The red line is the 9-period EMA of the MACD. This EMA is also known as the signal line, since a cross of the blue line above the red line indicates a buy signal and a cross of the blue line below the red line indicates a sell signal. Conflicting signals are usually not reliable, such as a downward crossing during an uptrend.
A histogram has vertical bars that measure the difference between the two exponential moving averages values, in essence it measures the weakening or strengthening of the trend. The purpose of the histogram is to show the distance between MACD and signal line. The histogram has a zero line for when the difference is null. When the histogram reading is extreme, either positive or negative, then the distance between the lines is greater, and an opposite signal is not likely to be received soon. If the histogram reading is moving from a positive reading towards 0 than an uptrend is weakening. A downtrend is weakening if the reading moves from negative towards 0. From this point of view, MACD is similar to relative strength index (RSI), which is an indicator that measures the strength of a market against itself.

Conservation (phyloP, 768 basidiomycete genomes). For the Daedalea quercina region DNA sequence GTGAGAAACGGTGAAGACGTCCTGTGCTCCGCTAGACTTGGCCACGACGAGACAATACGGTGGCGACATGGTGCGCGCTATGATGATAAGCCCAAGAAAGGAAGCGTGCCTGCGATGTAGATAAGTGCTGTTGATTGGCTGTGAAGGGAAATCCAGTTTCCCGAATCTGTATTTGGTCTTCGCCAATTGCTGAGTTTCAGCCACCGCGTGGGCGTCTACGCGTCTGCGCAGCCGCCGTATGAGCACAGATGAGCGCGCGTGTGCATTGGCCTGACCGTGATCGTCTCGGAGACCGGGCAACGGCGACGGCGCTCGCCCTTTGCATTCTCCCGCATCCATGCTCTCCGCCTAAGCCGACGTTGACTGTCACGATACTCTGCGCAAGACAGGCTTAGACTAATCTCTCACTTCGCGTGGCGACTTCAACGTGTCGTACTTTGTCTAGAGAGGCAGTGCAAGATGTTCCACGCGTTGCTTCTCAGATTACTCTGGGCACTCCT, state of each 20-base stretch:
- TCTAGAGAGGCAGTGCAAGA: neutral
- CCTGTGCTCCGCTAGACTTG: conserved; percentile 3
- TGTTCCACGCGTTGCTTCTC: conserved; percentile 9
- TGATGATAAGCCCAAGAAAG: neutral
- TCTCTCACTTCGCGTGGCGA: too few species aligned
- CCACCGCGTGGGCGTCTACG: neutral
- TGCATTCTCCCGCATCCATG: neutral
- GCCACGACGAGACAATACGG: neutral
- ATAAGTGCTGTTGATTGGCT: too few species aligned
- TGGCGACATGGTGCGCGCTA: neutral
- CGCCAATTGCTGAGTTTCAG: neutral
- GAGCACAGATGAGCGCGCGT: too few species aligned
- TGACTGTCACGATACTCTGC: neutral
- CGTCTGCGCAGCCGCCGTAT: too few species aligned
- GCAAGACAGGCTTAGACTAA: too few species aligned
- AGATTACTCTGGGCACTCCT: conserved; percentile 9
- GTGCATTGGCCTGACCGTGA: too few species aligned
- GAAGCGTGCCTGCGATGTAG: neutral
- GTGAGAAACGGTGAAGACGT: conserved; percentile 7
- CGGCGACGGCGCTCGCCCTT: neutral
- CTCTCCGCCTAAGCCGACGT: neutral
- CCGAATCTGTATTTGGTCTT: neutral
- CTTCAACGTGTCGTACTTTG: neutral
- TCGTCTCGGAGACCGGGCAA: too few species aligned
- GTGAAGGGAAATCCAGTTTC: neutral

Divergences are noticeable when analyzing the histogram’s peaks and valleys and compare them with the stock’s trend. A bullish divergence takes place when the stock’s price makes a new low but the indicator does not follow suit, meaning does not make a new low. On the other hand, a bearish divergence takes place when the price trend makes a new high but the histogram does not comply. As the names imply, a bullish divergence means that there is more potential for price appreciation while a bearish divergence suggest that the prices will decline. Traders can also spot divergences when noticing contradictory readings between MACD (blue) line and the stock’s price.
MACD seems to work well on longer time frames, such as weekly. Although MACD gives fewer signals a year, they tend to be more reliable. As a general rule, it is important to double check that the daily signals are aligned with the weekly signals. As mentioned earlier, most default settings for MACD are 12, 26 & 9, but you can customise this indicator. MACD’s developer, Gerald Appel, recommends different sets of parameters:
• 8, 17 and 9 exponential moving averages for buy signals
• 12, 25 and 9 combination for sell signals.
Another technical analysis guru, Martin J. Pring suggests applying additional filters:
• Overbought and oversold lines
• MACD price patterns such as head and shoulders
• Paying close attention to price divergences.
MACD is a useful tool for trend following – MACD buy or sell daily signals, backed by weekly signals. Contrarians like divergences for options writing strategies or exiting a trend following position before giving back a significant part of the gains.